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May 6th, 2010 5:07 pm
More Jobs, Less Pay?

It looks like there will be more jobs next year as the American economy struggles free of the recession; it’s just that half of them won’t be full-time.  Or come with a retirement plan.  Or offer health coverage.  Or even sick days.  But hey; it’s work!

In a sobering report, Eve Tahmincioglu – herself an independent contractor – writes about the emergence of the “contingent workforce,” an umbrella term for freelancers, temps, and pay-for-project workers.  According to a study released by Littler Mendelson, a leading employment law firm, up to 50% of the new jobs in the next economy will be contract work.  The benefit to the company is payroll flexibility.  The benefit to the worker is a job, or more likely, multiple jobs for less pay than a full-time equivalent position.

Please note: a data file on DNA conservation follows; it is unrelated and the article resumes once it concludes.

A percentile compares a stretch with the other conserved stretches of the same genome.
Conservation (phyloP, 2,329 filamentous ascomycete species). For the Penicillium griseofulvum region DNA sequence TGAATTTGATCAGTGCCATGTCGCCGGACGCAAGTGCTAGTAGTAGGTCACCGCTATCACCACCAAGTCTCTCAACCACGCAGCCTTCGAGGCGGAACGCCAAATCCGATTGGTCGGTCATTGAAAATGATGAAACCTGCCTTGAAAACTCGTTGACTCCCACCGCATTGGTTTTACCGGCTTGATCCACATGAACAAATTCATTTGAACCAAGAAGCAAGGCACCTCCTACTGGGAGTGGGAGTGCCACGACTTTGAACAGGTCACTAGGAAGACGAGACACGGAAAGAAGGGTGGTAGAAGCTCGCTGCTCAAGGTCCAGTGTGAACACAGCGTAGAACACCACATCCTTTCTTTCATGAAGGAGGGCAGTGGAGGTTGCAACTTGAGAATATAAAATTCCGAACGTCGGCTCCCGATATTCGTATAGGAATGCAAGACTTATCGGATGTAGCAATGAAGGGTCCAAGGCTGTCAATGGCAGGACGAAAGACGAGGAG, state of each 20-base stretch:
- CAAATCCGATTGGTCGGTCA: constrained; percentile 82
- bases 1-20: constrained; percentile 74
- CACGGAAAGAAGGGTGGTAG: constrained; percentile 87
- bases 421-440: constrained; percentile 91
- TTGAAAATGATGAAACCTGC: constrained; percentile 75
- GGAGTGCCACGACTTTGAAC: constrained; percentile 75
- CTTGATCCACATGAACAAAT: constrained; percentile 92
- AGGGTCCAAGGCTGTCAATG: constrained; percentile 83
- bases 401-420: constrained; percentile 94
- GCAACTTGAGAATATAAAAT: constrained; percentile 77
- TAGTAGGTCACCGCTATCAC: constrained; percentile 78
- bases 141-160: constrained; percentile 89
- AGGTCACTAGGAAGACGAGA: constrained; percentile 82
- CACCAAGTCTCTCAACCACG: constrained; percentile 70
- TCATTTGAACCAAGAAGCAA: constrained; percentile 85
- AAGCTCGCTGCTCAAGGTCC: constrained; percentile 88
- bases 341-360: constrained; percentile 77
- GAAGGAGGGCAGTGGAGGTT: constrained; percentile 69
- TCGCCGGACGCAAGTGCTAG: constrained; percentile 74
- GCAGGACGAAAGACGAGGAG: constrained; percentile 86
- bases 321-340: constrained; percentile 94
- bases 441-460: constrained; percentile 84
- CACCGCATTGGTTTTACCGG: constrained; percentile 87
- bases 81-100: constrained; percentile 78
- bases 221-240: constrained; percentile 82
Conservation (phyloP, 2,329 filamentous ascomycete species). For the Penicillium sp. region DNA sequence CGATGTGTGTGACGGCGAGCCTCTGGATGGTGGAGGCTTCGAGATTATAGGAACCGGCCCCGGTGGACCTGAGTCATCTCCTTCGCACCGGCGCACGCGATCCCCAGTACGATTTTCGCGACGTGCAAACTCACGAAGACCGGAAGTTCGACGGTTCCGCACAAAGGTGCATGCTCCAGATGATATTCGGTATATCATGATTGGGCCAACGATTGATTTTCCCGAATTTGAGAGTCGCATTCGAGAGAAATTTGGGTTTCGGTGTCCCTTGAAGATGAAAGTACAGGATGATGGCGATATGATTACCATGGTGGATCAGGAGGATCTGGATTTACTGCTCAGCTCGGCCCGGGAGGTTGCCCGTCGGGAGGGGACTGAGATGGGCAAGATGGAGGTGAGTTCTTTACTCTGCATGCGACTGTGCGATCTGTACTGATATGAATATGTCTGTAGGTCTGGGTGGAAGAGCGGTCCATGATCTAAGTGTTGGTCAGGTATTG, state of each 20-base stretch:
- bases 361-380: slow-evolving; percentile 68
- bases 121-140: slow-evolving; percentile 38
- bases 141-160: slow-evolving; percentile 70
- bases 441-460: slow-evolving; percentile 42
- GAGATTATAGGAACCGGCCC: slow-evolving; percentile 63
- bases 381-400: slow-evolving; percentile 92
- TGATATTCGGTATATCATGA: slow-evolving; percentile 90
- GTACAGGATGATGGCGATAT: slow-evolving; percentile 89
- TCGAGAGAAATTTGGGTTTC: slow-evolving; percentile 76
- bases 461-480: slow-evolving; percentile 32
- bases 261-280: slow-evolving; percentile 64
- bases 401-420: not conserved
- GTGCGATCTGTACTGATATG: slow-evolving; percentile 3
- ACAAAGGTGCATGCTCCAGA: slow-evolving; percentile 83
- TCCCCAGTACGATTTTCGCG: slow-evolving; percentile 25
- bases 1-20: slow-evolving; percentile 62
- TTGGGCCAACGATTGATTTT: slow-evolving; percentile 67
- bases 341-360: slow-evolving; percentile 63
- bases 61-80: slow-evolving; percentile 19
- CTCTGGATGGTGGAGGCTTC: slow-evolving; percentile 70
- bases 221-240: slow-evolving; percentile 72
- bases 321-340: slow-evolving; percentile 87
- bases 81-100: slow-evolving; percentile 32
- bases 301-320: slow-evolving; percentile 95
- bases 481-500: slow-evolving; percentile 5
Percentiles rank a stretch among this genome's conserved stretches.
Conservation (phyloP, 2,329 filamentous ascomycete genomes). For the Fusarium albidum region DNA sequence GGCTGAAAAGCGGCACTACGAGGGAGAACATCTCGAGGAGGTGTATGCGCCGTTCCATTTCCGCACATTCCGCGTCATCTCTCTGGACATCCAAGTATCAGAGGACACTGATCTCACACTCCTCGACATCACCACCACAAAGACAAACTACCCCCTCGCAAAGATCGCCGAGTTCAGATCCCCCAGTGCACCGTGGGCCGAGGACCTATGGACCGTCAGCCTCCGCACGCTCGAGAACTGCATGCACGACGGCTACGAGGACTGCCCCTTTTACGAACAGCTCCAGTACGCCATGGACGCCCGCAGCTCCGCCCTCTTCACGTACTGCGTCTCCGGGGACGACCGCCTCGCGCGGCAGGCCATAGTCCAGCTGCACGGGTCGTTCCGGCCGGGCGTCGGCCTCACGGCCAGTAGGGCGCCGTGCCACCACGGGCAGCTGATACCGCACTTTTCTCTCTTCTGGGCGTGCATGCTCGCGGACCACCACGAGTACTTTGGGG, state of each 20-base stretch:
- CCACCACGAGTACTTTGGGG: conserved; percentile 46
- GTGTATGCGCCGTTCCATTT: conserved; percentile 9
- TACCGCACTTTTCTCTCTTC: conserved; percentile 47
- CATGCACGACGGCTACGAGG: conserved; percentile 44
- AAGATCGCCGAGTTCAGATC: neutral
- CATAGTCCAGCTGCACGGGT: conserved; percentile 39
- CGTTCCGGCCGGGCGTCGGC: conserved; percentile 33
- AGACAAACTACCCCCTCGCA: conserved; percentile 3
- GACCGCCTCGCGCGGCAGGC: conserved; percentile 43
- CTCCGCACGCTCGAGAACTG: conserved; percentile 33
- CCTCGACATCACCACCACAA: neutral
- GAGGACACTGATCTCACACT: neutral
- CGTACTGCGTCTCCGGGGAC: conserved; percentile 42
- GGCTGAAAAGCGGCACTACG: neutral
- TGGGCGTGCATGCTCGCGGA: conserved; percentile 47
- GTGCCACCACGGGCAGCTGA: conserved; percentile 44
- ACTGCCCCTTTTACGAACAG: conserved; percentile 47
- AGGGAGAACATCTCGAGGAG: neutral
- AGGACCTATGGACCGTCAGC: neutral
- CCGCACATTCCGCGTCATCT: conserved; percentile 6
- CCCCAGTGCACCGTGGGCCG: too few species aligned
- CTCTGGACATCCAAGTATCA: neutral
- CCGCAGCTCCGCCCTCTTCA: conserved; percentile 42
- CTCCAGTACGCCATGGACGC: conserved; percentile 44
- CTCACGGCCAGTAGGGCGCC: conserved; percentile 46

A bit surprising is the projection that managers and professionals like engineers, scientists, and attorneys are joining the ranks of the temporarily employed.  So, what does all this mean for public policy?  Plenty.  With millions of workers on the hook for their own health care, retirement, and payroll taxes don’t be surprised if many of them default into “public options” like ObamaCare; especially if the government offers it at a lower price than the private sector.  Just what The One wants: more jobs, more dependency on government!

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